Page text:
How old are Animals?
M. de L. Brooke.
Trends in Ecology & Evolution, 1999, 14(6), 211.
Brooke's short essay is a reaction to molecular dating relating to the
divergence of phyla published earlier this year by Wang, D.Y-C.,
Kumar, S. and Hedges, S.B. "Divergence time estimates for the early
history of animal phyla and the origin of plants, animals and fungi".
Proc. R. Soc. London Ser. B. 1999, 266, 163-171.
Numerous previous studies have been made, but this new study uses more
genes (75 altogether) and takes into account the possibility that
different sites can differ in their rate of change and that there can
be rate differences between lineages. The conclusions are quite
startling: "·the nematodes diverged from the arthropod-chordate
lineage [· by·] about 1180 Mya, and that the three-way split of
plants, animals and fungi occurred about 1580 Mya. By inference,
basal animal pgyla, such as sponges and comb jellies, originated
between about 1200 and 1500 Mya."
A considerable part of Brooke's commentary is devoted to expressions
of surprise. "Such figures would raise fewer eyebrows if they did not
contrast so spectacularly with the picture of the fossil record." He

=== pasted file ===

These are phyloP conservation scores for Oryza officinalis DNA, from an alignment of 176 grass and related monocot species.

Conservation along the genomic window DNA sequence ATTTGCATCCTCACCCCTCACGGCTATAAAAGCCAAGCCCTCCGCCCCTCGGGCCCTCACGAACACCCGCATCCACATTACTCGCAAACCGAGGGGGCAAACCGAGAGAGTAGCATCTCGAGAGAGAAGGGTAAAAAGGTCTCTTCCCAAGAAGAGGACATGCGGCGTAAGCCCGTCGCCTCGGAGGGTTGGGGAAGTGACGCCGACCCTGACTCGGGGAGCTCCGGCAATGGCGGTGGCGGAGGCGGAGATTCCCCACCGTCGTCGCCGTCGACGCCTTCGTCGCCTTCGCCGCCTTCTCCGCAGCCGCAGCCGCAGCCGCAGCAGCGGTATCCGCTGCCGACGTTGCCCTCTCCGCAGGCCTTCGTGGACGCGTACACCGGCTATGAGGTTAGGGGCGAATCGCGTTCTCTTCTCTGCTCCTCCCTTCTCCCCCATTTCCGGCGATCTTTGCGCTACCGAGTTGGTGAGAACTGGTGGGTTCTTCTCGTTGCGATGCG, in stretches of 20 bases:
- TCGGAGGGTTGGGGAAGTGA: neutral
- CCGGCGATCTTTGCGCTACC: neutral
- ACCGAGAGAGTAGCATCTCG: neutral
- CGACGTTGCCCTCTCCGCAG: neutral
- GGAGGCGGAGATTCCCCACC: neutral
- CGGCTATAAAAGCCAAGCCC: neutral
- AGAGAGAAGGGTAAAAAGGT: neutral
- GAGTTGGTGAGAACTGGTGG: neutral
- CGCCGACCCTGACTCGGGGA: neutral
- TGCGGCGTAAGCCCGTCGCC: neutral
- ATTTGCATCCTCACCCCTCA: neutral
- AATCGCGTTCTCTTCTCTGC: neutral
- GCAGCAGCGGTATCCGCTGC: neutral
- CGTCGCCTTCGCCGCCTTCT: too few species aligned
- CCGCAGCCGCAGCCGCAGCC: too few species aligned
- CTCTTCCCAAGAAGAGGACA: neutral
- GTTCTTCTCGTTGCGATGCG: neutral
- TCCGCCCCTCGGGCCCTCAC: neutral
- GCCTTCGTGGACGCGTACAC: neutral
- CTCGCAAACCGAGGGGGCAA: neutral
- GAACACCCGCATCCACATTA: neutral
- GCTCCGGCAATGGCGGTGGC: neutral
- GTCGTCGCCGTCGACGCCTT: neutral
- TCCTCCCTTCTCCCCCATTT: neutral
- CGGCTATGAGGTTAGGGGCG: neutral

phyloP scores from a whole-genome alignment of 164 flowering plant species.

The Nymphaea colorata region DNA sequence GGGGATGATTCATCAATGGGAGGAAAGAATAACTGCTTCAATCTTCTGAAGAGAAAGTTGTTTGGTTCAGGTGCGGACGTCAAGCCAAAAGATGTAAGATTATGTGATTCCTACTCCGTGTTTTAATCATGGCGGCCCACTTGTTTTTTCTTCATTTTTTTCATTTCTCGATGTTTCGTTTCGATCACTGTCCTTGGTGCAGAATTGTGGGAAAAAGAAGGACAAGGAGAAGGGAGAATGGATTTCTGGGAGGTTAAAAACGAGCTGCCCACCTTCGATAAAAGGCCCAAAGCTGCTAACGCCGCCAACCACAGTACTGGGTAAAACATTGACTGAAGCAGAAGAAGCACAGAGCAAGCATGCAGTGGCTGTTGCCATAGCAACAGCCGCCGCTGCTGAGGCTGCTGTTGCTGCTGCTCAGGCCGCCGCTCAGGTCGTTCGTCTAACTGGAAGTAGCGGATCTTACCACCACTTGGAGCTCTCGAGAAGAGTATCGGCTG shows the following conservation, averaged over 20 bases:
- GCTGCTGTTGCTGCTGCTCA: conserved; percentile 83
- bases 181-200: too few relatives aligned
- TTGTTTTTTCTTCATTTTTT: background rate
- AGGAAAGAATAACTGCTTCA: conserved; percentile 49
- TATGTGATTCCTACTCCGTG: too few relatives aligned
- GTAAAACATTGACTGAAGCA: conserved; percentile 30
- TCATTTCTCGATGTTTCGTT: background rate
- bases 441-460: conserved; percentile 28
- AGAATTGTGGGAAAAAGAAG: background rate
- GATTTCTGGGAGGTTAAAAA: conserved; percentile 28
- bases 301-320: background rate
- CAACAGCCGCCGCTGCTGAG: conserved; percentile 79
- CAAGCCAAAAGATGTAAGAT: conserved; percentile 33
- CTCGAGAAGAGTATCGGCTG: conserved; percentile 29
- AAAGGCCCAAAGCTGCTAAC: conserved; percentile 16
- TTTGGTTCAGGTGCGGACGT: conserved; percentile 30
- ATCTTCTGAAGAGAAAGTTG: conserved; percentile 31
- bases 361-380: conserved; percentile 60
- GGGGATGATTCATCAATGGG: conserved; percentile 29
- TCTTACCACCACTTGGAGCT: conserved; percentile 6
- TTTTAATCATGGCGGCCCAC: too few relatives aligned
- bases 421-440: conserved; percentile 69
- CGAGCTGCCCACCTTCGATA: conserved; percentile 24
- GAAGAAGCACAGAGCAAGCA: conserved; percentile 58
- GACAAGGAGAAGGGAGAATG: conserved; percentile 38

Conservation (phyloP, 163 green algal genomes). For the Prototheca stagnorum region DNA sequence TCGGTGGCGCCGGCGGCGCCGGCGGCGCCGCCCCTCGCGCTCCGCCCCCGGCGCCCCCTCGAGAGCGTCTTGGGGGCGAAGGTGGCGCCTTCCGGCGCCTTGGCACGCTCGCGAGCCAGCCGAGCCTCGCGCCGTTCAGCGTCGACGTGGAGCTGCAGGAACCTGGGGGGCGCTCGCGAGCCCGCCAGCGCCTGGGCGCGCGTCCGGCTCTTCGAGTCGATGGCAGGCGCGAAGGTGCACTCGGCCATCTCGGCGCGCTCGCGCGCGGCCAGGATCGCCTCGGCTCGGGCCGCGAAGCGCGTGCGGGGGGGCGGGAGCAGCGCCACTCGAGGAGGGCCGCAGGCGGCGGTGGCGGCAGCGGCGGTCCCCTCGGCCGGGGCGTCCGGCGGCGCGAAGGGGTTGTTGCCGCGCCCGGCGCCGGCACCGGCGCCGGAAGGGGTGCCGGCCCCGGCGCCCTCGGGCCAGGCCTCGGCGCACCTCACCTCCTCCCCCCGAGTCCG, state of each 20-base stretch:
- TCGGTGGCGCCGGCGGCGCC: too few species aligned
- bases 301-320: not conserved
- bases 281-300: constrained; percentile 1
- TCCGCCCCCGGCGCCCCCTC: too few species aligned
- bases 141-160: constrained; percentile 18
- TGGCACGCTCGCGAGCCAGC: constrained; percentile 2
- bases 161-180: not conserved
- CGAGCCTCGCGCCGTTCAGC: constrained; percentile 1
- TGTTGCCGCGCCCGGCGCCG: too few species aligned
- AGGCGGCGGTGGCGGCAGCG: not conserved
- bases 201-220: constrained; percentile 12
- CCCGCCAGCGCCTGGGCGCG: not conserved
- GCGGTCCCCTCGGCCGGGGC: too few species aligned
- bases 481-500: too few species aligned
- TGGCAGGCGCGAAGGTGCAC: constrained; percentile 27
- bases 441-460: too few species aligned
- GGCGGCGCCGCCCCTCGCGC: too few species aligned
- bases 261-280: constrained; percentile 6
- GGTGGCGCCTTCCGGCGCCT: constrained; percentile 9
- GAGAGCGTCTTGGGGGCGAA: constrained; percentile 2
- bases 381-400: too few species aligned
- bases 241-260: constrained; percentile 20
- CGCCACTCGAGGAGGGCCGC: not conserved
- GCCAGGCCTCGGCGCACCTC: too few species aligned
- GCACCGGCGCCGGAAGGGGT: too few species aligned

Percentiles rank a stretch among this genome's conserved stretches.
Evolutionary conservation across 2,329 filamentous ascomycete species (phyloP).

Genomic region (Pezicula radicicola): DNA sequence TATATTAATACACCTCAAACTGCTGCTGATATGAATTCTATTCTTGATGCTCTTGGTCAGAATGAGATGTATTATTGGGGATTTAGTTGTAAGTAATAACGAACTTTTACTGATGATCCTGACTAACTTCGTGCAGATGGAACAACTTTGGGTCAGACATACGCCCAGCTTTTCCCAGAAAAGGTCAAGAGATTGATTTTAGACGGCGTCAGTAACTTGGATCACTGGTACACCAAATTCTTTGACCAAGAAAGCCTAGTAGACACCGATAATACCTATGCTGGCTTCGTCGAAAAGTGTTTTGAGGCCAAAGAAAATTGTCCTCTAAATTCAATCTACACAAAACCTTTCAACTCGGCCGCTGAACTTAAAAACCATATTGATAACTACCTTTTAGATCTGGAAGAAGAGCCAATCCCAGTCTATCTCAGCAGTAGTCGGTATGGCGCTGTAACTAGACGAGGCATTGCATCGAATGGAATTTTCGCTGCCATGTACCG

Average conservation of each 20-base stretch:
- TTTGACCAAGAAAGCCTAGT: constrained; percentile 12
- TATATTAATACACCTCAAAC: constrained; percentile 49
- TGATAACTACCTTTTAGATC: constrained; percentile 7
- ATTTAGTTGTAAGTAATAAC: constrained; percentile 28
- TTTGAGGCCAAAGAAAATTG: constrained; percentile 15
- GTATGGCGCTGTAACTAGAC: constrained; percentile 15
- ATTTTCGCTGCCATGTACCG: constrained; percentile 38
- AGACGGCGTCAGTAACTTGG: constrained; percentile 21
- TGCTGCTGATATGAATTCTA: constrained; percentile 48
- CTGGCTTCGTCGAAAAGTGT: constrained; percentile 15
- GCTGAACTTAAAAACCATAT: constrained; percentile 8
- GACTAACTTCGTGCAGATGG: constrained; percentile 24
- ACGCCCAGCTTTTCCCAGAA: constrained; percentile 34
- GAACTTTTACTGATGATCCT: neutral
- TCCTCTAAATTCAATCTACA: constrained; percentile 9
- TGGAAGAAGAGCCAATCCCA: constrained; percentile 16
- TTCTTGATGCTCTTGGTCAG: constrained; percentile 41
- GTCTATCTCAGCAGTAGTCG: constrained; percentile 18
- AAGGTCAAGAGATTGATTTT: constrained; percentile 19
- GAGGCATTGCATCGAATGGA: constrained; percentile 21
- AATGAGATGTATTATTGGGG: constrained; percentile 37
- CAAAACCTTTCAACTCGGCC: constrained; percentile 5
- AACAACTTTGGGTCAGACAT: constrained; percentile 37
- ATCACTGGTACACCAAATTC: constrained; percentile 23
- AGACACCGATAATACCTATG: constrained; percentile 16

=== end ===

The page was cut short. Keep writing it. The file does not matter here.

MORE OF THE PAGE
is referring to the Cambrian explosion which he dates at about 550
Mya. "Two broad questions arise. The first obviously concerns the
reliability of the molecular data. If those data can be believed,
then the second pertinent question is why should there be such an
enormous gap between the origin of phyla and their appearance in the
fossil record." "If the main groups of animals were up and wriggling
some 400 million years before they appear in the fossil record, it is
a major puzzle why they have not been found in the rocks."
If true, the basic thesis of Stephen Jay Gould in "Wonderful Life"
must be thrown out. "· the notion that the Cambrian explosion of
animal life corresponded to the origin of the major groups of animals
is not tenable if the phyla had been in business for several hundred
million years before appearing in the fossil record".
Brooke's tentative response to the puzzle is to suggest that the
earliest representatives of the different phyla were all very small,
even microscopic. They remained small and soft-bodied until the
Cambrian, when they evolved hard parts and rapidly increased in size.
However, Brooke is not really convinced by this proposal. He
concludes: "· while the molecular data do increasingly push metazoan
divergence back into the Pre-Cambrian, many people would feel more
comfortable if just a few more robustly dated fossils were available
to prop up the history read from the genes."
I wonder if anyone else sees these research findings through Kuhnian
eyes? When do the anomalies trigger the response in us that these
data are not coherent and that the consensus picture of the origin of
phyla is in urgent need of a revolution?
David J. Tyler.